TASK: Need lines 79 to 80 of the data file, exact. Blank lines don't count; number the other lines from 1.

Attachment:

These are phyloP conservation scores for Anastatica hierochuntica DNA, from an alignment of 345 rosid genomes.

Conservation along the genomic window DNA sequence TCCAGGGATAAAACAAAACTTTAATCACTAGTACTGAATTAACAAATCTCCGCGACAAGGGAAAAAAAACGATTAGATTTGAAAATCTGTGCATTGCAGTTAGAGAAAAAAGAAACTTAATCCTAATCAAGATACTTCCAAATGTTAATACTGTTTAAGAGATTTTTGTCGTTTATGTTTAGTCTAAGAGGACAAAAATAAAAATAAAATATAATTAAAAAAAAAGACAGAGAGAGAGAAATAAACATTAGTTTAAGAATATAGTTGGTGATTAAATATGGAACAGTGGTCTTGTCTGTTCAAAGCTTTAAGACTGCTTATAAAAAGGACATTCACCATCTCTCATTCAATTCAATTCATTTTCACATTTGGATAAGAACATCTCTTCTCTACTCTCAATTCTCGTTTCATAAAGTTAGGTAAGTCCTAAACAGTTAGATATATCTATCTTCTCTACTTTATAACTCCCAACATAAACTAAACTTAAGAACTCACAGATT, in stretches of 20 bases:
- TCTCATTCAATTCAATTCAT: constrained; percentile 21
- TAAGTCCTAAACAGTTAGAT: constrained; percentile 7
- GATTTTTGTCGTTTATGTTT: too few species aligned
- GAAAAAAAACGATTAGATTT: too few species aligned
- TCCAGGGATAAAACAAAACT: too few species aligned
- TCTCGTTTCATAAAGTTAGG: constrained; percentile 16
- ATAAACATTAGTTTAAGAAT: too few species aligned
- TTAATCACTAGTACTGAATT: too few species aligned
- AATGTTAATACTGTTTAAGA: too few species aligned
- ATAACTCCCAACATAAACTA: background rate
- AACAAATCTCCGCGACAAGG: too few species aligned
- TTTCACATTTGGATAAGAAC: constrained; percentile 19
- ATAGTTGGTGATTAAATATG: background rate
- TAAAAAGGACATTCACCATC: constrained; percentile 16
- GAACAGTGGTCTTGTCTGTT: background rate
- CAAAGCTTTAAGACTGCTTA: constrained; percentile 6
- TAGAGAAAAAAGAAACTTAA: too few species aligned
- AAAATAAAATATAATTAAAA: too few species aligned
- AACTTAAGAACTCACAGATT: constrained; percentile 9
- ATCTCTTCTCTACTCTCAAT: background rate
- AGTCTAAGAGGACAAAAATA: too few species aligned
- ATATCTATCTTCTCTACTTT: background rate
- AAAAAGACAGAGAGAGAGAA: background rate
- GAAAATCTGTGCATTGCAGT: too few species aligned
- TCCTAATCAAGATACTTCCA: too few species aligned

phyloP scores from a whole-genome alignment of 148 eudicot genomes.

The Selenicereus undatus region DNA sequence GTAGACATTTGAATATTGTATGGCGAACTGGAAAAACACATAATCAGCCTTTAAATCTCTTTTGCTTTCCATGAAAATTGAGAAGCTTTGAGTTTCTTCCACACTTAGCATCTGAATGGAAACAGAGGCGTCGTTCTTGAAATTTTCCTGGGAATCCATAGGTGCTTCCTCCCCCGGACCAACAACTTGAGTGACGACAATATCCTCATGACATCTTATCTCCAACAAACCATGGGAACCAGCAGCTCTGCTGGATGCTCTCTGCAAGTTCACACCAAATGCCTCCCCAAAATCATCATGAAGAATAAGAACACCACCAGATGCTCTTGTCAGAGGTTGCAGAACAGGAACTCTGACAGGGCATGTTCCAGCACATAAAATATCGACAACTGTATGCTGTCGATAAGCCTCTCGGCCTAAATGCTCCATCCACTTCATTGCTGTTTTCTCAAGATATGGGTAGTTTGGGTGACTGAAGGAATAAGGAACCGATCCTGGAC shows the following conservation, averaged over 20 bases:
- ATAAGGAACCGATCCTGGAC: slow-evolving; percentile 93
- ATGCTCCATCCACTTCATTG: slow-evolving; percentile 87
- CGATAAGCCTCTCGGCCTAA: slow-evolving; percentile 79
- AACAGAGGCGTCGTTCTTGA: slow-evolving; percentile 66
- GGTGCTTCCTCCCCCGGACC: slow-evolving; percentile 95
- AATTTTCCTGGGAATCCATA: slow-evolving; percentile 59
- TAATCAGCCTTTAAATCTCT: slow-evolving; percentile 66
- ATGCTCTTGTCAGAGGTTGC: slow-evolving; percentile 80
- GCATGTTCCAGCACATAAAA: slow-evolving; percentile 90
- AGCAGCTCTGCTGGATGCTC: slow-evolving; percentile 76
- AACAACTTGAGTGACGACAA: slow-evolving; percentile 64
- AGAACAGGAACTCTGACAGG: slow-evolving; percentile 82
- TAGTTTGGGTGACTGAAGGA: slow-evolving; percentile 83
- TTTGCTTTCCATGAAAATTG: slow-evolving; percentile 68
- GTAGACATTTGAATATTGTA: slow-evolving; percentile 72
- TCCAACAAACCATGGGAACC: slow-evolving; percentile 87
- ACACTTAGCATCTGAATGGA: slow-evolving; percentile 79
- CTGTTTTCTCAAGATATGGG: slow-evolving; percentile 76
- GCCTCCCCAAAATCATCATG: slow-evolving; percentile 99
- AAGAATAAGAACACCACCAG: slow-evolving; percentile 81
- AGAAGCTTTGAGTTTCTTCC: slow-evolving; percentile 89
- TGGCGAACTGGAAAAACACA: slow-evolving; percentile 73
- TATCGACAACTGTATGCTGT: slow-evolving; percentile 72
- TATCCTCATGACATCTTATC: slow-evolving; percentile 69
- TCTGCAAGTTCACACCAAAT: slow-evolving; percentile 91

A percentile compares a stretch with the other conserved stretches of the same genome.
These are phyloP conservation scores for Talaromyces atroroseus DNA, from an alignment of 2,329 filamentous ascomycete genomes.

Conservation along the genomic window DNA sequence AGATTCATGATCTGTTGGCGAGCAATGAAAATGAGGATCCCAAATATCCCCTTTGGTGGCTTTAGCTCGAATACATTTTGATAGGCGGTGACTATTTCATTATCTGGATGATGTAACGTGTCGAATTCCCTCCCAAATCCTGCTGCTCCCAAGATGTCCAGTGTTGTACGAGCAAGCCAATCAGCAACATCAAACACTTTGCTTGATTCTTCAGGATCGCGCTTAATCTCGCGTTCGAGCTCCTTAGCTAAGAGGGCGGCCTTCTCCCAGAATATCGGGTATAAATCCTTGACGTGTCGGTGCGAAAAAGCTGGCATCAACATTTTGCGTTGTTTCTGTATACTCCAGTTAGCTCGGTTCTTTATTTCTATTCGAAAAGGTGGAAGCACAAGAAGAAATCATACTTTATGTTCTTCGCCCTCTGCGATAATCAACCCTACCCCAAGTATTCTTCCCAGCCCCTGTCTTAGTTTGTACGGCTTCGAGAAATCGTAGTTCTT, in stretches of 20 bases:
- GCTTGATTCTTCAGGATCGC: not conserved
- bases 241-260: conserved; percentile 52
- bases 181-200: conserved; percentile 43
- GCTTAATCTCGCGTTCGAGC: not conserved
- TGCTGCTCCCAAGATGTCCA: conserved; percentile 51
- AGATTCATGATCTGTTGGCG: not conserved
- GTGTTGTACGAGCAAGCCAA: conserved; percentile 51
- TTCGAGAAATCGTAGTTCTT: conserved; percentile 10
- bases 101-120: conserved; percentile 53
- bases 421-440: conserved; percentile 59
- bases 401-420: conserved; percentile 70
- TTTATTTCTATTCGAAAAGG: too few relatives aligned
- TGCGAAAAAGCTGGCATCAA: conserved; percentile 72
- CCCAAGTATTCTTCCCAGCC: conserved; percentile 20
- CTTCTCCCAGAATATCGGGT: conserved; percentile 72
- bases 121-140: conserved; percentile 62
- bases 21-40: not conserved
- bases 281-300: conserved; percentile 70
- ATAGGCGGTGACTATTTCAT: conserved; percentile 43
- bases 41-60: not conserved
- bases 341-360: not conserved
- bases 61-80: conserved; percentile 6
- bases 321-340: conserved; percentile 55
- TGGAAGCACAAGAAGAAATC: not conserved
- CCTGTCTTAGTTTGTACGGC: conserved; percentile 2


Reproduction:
- bases 61-80: conserved; percentile 6
- bases 321-340: conserved; percentile 55